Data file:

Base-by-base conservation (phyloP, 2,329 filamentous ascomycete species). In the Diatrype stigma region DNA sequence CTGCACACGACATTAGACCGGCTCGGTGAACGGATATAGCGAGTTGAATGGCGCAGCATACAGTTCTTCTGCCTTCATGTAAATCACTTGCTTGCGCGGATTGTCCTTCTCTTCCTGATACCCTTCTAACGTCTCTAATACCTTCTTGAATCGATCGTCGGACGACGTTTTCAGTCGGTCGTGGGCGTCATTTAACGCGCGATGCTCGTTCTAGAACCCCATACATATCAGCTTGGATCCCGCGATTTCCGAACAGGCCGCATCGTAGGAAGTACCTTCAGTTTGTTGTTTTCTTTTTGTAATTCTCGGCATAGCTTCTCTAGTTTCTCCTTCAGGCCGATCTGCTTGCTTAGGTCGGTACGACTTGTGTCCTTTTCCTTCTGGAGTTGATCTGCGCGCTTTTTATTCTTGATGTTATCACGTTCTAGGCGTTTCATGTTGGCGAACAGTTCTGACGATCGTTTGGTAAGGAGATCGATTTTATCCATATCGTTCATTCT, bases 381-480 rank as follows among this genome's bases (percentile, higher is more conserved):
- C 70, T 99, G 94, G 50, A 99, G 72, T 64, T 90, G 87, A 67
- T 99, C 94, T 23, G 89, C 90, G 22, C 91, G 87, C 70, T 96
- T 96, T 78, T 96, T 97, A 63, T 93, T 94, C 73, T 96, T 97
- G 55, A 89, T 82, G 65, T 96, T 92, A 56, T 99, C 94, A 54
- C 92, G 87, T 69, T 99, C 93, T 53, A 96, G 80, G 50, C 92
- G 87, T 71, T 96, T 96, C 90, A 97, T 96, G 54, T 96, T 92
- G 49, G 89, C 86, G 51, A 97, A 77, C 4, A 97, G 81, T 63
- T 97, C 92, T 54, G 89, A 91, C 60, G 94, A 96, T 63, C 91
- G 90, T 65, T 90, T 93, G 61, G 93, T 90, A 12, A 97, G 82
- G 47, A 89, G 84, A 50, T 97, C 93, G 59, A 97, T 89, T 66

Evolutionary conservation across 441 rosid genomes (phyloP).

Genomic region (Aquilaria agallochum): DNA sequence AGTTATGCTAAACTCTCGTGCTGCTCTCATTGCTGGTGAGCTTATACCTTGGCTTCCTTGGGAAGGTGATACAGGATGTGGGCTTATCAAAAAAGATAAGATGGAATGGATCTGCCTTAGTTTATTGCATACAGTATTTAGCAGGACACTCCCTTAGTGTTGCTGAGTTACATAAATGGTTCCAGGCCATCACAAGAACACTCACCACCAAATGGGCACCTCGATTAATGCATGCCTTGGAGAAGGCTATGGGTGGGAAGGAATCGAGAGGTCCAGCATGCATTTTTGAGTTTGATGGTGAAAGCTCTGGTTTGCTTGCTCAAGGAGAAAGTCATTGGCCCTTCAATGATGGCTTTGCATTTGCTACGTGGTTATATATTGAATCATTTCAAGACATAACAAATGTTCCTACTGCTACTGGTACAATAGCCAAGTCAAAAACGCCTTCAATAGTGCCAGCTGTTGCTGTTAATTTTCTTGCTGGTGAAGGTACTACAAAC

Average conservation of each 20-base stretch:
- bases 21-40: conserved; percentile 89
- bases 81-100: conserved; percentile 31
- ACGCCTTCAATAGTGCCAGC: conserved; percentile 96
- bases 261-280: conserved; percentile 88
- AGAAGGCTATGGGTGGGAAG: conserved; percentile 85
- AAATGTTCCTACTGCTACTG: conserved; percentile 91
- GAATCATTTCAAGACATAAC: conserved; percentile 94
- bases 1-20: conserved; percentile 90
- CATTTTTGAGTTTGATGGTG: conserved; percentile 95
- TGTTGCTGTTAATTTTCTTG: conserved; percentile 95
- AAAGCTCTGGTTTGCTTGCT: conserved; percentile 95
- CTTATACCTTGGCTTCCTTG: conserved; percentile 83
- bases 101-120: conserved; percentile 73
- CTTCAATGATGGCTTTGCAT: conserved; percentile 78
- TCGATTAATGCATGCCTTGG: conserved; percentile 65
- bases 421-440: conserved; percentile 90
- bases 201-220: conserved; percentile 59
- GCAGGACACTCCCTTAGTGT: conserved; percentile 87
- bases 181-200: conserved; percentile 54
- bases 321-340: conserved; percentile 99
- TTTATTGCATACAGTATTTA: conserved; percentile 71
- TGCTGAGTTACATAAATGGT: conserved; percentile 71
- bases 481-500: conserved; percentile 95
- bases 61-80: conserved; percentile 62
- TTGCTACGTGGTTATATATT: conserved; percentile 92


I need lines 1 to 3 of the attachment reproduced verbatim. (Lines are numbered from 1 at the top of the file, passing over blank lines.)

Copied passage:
Base-by-base conservation (phyloP, 2,329 filamentous ascomycete species). In the Diatrype stigma region DNA sequence CTGCACACGACATTAGACCGGCTCGGTGAACGGATATAGCGAGTTGAATGGCGCAGCATACAGTTCTTCTGCCTTCATGTAAATCACTTGCTTGCGCGGATTGTCCTTCTCTTCCTGATACCCTTCTAACGTCTCTAATACCTTCTTGAATCGATCGTCGGACGACGTTTTCAGTCGGTCGTGGGCGTCATTTAACGCGCGATGCTCGTTCTAGAACCCCATACATATCAGCTTGGATCCCGCGATTTCCGAACAGGCCGCATCGTAGGAAGTACCTTCAGTTTGTTGTTTTCTTTTTGTAATTCTCGGCATAGCTTCTCTAGTTTCTCCTTCAGGCCGATCTGCTTGCTTAGGTCGGTACGACTTGTGTCCTTTTCCTTCTGGAGTTGATCTGCGCGCTTTTTATTCTTGATGTTATCACGTTCTAGGCGTTTCATGTTGGCGAACAGTTCTGACGATCGTTTGGTAAGGAGATCGATTTTATCCATATCGTTCATTCT, bases 381-480 rank as follows among this genome's bases (percentile, higher is more conserved):
- C 70, T 99, G 94, G 50, A 99, G 72, T 64, T 90, G 87, A 67
- T 99, C 94, T 23, G 89, C 90, G 22, C 91, G 87, C 70, T 96